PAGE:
Aloka: If you have a trade, whether you return to Bangladesh or If you remain here, you will be valuable to your community as an empowered woman who can earn money. Now, what do you think you would like to do? You can go to beautician school, or learn clerical skills, or you can enter our jewelry and design program. Do any of these things interest you?
Anika, just cries as the shadows returns to her face. The last person who spoke to her about having a future sold her into sexual slavery. It is almost too much to consider that this time could be different.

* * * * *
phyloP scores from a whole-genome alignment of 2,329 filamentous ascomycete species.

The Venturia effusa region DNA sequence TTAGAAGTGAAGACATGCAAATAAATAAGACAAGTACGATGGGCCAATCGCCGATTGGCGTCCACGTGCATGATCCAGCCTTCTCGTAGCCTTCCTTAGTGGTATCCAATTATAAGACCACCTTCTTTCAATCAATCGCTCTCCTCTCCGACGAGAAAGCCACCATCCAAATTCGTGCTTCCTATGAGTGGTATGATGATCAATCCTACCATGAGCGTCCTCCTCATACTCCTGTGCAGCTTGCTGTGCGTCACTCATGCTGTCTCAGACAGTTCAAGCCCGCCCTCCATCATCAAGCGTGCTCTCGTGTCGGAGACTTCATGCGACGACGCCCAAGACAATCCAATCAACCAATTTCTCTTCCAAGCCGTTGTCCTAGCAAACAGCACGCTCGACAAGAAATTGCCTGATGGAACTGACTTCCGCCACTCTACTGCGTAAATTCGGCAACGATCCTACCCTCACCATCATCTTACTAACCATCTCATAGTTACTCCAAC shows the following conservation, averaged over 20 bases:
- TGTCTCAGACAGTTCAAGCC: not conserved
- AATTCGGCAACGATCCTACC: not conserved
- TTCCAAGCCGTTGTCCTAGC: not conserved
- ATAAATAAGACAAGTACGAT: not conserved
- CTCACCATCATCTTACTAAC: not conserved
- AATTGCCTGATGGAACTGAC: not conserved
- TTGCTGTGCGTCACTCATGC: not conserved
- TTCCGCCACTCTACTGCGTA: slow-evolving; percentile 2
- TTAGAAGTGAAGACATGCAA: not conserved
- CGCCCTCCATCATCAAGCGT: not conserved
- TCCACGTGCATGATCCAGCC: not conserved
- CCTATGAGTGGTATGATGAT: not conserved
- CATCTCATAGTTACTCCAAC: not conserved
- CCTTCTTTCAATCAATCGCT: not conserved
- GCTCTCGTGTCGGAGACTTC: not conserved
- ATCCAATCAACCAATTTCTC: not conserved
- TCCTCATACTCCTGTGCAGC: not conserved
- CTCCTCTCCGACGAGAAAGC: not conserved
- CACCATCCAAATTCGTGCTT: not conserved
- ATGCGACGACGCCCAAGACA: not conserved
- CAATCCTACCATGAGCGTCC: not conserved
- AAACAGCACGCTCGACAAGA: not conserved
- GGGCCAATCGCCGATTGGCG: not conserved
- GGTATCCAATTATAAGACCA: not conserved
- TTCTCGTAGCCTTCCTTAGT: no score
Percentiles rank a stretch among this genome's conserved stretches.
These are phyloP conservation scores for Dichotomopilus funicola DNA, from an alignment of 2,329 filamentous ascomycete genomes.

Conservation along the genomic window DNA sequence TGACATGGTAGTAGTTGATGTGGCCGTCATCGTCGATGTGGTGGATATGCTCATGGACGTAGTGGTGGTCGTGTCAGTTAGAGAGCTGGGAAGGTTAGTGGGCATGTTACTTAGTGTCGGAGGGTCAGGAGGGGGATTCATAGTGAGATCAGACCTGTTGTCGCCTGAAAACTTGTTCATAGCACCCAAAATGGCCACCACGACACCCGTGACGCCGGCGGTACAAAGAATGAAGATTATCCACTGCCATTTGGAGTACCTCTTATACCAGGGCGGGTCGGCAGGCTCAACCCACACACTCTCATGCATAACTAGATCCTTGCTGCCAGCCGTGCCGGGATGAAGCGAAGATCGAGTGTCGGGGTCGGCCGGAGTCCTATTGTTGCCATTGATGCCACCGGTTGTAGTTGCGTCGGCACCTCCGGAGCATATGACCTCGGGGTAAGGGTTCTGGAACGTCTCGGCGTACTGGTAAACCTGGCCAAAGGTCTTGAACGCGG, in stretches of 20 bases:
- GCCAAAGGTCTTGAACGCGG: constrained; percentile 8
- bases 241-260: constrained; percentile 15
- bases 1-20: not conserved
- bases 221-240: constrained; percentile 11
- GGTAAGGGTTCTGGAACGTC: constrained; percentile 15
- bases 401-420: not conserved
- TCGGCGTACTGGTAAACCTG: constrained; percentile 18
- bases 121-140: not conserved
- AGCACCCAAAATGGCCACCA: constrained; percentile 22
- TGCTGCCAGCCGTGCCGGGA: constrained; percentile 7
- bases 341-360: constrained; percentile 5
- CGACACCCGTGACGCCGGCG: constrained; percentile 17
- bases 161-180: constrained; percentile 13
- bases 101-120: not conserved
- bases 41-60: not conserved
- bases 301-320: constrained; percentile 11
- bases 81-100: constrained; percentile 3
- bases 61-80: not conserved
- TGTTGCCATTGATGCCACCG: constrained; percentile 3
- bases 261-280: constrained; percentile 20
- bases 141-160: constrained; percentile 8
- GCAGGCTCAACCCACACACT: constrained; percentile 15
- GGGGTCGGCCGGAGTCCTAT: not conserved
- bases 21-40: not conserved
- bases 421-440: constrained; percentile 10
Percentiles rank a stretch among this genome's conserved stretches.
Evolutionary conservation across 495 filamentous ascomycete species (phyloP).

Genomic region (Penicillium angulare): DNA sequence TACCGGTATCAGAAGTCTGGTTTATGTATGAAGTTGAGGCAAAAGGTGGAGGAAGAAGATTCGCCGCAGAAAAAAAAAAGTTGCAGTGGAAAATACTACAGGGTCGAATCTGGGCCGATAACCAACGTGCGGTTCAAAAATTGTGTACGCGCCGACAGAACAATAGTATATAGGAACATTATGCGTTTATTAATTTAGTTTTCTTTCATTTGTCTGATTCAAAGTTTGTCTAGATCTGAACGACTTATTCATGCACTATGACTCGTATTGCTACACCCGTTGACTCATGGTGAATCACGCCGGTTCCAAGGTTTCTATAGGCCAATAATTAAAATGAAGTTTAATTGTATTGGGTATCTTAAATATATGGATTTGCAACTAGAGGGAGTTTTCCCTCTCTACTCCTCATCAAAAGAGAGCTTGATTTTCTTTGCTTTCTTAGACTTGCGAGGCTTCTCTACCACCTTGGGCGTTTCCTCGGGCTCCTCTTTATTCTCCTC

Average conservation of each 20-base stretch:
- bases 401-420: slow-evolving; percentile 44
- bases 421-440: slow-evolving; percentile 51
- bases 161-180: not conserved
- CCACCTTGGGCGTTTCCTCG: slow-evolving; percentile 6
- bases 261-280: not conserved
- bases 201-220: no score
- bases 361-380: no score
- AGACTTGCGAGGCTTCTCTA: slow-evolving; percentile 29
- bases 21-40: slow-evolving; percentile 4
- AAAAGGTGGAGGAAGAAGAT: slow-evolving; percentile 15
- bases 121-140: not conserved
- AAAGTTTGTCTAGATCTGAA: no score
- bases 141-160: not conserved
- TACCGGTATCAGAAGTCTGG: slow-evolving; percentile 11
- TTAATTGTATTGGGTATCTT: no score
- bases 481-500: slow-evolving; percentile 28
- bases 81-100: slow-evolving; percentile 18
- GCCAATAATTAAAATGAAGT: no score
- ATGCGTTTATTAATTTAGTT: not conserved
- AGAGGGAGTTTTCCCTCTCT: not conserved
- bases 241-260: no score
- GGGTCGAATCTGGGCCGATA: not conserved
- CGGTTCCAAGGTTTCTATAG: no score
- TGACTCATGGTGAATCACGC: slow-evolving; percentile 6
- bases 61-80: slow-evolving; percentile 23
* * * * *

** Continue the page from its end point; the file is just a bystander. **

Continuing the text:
But this time it is different, and it is different because of YOU. Because you care enough to make a contribution to this shelter, we can expand our operations in this region of rural India where there is such a great need for shelter space. Girls who are rescued from slavery face heavy odds of being trafficked again because there is not enough shelter space to keep them safe. We can change that. We will change that. 100% of the money raised in this campaign is going directly to building the new shelter where Anika and up to 125 of her sisters will be cared for, educated and given vocational training. Thank you for being a part of our global family. Thank you for caring about our sisters and daughters in India.